A long-running legal battle over Seated Man with Cane, a 1918 Amedeo Modigliani painting allegedly stolen by the Nazis, has been revived. The lawsuit—one of the most high-profile restitution cases in recent years—has ensnared one of the world’s most prominent collecting families and shed light on the use of shell companies to hold art. It came under renewed scrutiny after the release of the Panama Papers.
Now, a Manhattan appeals court has ruled that Philippe Maestracci, the grandson of a French antiques dealer, can proceed with a 2014 lawsuit to reclaim the work, filed against the Nahmad family, a prominent art-dealing dynasty based in Monaco and New York.
Maestracci has been fighting to gain possession of Man With a Cane, which court documents say is worth an estimated $25 million, since 2011. He argues that the work was taken from his grandfather Oscar Stettiner’s antiques shop by Nazis during the Nazi occupation of Paris.
The appeals court decision, released on November 2, reverses a 2015 ruling from a lower court that dismissed the suit on grounds that Maestracci, a French citizen, did not have jurisdiction to sue in New York. (The development was first reported by the New York Law Journal.) The appellate panel found that Maestracci could follow an “alternative procedure,” filing documents demonstrating proof of French inheritance rights. That means he can sue on his own behalf, without a court-appointed administrator.
The panel also found that under the newly passed Holocaust Expropriated Art Recovery Act, the statute of limitations for the case had not yet expired.
According to Maestracci, Nazis stole the canvas from his grandfather and sold it in July 1944. Stettiner returned to Paris after the war and sued for the work’s return. Although the court ruled in his favor in 1947, the new owner, Jean van Der Klip, claimed he had already sold it to an unknown American officer. (“That’s an easy lie to make, because you can’t verify that one way or another,” Maestracci’s lawyer, Phillip Landrigan of Landrigan & Aurnou, of White Plains, New York, told artnet News.)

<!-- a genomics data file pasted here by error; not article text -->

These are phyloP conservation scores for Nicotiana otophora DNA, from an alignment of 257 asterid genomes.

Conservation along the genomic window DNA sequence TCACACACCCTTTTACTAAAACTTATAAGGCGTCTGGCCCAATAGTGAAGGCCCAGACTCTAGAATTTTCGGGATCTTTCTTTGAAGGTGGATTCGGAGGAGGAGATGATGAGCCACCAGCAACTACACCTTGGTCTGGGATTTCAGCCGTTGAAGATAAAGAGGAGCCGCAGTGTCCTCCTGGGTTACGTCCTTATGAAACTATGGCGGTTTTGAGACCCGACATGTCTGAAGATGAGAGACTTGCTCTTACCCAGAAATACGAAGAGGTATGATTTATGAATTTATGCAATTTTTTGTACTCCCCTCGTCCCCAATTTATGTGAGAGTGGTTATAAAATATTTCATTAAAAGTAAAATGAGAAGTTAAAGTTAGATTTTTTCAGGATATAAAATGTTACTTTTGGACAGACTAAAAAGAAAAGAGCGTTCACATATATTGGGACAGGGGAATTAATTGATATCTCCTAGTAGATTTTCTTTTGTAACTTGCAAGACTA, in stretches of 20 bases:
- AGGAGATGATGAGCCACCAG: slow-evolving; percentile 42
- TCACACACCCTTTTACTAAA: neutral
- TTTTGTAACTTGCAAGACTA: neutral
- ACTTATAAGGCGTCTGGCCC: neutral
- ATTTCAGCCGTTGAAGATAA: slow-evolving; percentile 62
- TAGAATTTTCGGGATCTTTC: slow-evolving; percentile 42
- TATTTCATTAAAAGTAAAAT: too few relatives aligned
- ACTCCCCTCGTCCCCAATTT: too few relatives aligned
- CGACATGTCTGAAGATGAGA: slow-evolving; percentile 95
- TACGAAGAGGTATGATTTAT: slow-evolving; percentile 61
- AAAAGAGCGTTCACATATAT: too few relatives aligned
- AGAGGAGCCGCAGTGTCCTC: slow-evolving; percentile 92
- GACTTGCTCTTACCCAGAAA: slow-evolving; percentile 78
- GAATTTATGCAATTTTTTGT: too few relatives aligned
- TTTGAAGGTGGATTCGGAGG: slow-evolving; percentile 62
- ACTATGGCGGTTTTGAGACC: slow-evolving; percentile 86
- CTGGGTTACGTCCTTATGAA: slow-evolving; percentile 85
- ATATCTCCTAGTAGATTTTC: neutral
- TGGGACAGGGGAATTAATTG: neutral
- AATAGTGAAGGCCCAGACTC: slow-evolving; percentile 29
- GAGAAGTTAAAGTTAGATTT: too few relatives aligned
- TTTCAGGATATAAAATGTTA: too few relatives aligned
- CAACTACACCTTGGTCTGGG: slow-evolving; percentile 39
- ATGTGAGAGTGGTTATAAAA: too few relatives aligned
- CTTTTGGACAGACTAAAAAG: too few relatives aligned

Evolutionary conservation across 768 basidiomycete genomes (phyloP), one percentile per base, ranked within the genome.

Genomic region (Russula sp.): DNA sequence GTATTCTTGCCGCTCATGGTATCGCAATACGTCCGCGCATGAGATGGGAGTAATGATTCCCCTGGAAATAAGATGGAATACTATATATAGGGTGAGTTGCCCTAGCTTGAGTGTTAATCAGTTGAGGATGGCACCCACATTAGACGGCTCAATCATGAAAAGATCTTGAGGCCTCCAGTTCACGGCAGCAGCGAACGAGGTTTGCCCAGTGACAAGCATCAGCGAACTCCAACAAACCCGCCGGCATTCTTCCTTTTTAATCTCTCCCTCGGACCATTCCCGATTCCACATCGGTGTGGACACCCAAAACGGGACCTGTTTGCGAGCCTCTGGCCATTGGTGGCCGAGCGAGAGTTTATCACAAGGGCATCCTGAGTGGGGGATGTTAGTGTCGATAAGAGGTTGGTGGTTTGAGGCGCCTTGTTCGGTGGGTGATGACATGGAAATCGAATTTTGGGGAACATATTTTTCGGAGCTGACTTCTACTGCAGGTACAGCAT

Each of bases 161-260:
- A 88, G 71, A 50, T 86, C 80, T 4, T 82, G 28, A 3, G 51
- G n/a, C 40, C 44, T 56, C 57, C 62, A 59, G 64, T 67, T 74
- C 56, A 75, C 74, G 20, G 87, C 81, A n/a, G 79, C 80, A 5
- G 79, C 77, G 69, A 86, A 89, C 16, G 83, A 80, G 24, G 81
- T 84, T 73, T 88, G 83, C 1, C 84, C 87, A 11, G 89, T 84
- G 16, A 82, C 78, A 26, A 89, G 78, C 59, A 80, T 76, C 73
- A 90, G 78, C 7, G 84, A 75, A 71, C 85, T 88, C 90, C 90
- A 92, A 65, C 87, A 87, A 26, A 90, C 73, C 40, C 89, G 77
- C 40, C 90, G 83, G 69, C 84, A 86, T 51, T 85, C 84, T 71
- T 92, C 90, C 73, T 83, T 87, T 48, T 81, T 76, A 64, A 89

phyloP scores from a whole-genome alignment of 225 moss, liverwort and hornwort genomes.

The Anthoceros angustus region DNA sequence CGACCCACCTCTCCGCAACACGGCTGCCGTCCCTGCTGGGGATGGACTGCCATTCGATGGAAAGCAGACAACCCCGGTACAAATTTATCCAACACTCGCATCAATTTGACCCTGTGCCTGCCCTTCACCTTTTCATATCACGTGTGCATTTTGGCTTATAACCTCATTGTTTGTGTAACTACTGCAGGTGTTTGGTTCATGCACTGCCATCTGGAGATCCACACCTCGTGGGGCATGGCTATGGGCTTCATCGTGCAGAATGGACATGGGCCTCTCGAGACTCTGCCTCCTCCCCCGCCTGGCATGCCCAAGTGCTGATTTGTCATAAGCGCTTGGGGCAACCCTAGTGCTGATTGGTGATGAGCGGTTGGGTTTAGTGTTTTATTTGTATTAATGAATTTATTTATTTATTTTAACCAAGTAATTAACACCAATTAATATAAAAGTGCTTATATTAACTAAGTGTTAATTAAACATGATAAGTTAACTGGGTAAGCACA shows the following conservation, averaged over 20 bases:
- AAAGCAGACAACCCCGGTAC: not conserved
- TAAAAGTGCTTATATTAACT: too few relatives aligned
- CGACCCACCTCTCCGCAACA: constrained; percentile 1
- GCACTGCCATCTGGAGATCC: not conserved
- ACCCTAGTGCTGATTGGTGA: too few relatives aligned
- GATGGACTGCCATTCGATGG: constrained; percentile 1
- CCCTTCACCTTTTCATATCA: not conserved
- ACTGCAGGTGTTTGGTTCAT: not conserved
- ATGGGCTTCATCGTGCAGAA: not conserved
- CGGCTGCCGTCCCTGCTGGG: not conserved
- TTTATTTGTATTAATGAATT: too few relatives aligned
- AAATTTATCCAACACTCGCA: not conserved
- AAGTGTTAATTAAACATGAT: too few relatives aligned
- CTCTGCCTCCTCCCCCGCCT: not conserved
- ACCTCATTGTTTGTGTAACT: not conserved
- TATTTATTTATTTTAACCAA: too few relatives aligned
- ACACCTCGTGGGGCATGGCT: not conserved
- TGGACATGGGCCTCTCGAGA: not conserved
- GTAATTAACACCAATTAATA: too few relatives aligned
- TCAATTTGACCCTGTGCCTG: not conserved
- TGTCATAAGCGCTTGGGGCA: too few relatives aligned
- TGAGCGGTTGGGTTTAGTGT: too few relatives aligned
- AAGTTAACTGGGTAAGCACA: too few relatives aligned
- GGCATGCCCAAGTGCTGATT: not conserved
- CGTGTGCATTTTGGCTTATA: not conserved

When the painting resurfaced at Christie’s London in 1996, it sold for $3.2 million to the International Art Center, S.A. The organization was revealed last year in the Panama Papers as a shell company for David Nahmad, the patriarch of a powerful family of collectors and dealers. Following the release of that information, Swiss prosecutors raided a Nahmad family storage space in Geneva and temporarily seized Man With a Cane.
Maestracci tracked down the painting after the family tried to sell it at Sotheby’s New York in 2008. (The court has granted New York jurisdiction in the case because of that attempted sale.) He first sued for its return in 2011, but later withdrew his complaint. Maestracci refiled his claim in 2015.
For their part, the Nahmads deny that the painting is Nazi loot, arguing that the battle boils down to a case of mistaken identity. They argue that Stettiner owned a different Modigliani. They claim the 1947 court decision refers to a Modigliani self-portrait. The family has acknowledged the possibility that Stettiner once owned the painting at issue in the past, however, and his name was cited as a possible previous owner in the catalogue when the painting was put up for sale in 2008.
In light of the recent decision, the family appears to be doubling down on their argument. “The principal issue in this case is that the painting they brought this lawsuit on, they have no evidence whatsoever that it’s the same painting as Seated Man with a Cane,” the Nahmads’ attorney, Aaron Richard Golub, told the Law Journal. He said he plans to appeal the new ruling and maintains the plaintiff does not have grounds to sue in New York. (Golub did not immediately respond to a request for further comment.)
For his part, Landrigan, the lawyer for the plaintiff, believes that the evidence is in his client’s favor. “There’s no indication that Stettiner owned any other Modigliani,” he said, arguing that any reference to a self portrait in the 1947 court proceedings can be attributed to a confused bailiff conflating the painting with a portrait of the collector as a boy, for which Stettiner was also seeking restitution.
“Modigliani self-portraits are known, and this is not one of them,” he added.